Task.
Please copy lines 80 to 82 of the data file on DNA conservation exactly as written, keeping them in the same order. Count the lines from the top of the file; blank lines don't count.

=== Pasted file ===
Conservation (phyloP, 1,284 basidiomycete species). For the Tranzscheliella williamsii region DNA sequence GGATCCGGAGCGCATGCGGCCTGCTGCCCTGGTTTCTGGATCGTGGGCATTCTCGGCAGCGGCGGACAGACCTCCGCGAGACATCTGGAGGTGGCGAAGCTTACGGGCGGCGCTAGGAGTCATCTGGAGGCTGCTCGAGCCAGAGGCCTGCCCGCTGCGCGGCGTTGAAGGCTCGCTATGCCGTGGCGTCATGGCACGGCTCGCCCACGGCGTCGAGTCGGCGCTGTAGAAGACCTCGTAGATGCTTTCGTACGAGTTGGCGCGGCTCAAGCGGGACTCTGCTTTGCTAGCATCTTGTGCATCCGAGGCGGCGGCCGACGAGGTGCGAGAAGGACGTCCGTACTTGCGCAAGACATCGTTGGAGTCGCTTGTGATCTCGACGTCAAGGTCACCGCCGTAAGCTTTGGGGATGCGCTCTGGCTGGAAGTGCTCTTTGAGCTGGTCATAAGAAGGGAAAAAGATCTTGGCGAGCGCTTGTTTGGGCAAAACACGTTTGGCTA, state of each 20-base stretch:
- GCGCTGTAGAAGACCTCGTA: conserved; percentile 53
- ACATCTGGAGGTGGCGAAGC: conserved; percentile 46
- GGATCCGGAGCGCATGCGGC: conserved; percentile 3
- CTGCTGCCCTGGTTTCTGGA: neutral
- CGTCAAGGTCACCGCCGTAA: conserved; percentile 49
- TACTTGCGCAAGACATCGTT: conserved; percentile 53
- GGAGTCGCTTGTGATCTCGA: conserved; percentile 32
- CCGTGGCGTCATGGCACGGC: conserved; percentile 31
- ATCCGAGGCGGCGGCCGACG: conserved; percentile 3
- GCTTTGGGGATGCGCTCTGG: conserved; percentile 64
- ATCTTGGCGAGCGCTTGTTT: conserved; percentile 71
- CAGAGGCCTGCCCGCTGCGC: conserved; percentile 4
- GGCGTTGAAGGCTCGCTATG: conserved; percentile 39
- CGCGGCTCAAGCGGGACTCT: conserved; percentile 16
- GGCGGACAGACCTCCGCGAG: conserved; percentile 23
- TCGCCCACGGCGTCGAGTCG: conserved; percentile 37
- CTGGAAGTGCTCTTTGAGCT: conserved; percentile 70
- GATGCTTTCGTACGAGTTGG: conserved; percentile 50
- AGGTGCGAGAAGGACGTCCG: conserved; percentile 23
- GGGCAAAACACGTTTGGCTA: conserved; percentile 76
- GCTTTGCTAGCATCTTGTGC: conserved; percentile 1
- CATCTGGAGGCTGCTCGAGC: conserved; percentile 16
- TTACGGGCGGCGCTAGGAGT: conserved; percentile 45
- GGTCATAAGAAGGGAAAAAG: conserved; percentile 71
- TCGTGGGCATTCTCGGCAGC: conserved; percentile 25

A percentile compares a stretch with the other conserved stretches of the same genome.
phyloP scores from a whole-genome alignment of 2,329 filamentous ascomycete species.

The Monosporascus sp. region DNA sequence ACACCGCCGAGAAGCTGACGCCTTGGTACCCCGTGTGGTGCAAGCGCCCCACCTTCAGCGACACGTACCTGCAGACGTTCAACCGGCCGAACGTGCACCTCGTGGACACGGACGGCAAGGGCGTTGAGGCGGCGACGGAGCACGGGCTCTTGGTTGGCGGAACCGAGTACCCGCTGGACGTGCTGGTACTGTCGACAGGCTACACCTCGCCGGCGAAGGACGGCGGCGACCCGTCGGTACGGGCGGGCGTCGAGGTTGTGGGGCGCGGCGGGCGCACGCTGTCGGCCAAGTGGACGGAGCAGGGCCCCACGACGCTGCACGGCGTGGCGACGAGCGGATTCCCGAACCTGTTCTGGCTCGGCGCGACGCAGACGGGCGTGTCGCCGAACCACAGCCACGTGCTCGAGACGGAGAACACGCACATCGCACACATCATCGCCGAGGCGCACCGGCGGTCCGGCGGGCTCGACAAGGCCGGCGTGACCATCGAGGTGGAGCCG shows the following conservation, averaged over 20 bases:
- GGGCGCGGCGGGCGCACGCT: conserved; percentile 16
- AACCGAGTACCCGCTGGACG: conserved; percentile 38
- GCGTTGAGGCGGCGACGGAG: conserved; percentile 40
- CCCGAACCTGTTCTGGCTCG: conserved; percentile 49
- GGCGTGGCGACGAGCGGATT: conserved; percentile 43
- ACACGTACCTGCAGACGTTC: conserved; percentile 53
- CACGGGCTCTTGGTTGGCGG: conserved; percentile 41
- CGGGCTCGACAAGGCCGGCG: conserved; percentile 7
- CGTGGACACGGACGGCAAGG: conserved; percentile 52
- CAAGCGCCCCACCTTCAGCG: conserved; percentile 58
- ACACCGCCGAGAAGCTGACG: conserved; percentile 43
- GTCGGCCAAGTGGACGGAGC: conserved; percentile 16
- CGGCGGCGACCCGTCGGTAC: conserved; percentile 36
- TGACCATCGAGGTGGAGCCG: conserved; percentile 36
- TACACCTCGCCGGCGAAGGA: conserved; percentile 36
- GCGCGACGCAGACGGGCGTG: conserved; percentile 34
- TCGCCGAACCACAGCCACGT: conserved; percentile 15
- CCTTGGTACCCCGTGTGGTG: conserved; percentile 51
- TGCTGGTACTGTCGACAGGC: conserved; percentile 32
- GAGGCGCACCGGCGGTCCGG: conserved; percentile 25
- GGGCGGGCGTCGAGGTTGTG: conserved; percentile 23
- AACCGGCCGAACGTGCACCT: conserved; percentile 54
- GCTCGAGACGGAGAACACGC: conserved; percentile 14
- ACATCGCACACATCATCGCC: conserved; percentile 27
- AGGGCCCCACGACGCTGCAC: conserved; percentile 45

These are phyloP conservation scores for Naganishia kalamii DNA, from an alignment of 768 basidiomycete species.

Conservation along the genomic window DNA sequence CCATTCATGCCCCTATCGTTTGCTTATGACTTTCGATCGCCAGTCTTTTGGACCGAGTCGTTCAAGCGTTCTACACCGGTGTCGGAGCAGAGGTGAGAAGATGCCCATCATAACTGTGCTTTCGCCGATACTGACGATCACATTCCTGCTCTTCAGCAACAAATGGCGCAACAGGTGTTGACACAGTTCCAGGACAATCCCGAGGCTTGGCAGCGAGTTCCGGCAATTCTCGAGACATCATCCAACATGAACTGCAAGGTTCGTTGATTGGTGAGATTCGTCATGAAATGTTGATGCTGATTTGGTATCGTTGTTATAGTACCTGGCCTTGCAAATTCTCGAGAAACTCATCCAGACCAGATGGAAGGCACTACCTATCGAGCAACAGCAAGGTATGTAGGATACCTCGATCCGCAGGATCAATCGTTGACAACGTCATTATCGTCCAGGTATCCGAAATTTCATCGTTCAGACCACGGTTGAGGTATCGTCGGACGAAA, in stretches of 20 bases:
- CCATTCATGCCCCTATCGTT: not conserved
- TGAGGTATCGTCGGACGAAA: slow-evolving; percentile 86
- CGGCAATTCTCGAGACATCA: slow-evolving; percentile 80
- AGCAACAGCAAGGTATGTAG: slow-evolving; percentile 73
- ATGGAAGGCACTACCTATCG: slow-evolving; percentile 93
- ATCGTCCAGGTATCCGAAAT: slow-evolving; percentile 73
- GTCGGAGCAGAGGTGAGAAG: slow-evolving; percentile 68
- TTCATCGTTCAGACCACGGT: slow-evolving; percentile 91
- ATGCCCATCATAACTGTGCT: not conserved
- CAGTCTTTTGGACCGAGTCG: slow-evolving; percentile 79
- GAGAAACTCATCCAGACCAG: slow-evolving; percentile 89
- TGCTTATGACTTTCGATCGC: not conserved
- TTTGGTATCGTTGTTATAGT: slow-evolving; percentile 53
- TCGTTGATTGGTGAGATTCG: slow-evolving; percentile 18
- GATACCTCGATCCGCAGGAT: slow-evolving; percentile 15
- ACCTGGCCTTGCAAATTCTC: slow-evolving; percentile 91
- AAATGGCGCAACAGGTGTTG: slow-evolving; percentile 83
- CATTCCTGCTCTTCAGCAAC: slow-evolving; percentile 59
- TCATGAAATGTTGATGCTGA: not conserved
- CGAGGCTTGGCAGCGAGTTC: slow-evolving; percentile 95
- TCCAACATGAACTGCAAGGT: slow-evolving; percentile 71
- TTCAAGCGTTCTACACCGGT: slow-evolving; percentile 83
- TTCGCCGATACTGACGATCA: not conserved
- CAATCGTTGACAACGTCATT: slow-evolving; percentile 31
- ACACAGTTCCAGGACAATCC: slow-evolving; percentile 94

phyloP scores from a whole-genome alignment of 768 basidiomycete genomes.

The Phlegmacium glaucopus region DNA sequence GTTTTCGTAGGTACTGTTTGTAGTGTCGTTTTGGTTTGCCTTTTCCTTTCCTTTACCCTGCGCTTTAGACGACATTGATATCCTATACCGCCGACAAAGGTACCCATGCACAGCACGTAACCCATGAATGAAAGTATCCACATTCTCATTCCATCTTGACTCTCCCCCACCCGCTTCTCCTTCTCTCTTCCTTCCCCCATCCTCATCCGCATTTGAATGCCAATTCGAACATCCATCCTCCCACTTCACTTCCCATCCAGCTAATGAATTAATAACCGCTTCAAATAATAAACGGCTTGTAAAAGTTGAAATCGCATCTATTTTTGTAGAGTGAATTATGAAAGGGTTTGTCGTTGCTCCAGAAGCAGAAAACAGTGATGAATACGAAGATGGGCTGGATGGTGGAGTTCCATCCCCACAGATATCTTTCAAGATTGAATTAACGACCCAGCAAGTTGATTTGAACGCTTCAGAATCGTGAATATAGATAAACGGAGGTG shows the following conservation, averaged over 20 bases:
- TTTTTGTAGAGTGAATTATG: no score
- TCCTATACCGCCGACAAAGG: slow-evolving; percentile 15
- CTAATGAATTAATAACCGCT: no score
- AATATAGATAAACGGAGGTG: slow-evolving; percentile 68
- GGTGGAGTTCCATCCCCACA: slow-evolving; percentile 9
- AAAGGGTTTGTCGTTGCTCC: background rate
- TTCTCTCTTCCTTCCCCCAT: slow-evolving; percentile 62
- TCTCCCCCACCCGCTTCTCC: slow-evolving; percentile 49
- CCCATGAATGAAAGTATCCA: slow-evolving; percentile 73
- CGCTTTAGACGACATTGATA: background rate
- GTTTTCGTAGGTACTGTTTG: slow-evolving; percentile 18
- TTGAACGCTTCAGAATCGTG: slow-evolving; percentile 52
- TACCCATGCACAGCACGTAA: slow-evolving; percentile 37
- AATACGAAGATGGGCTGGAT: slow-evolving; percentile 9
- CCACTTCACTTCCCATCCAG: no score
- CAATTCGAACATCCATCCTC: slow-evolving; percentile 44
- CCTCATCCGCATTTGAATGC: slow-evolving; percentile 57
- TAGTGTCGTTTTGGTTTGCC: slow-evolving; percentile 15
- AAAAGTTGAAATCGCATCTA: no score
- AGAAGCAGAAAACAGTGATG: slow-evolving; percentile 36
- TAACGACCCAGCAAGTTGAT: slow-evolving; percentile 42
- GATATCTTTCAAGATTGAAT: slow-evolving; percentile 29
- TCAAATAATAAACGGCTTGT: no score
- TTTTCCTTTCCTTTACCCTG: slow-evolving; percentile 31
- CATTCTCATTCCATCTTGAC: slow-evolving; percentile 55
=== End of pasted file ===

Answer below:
- CAATCGTTGACAACGTCATT: slow-evolving; percentile 31
- ACACAGTTCCAGGACAATCC: slow-evolving; percentile 94

phyloP scores from a whole-genome alignment of 768 basidiomycete genomes.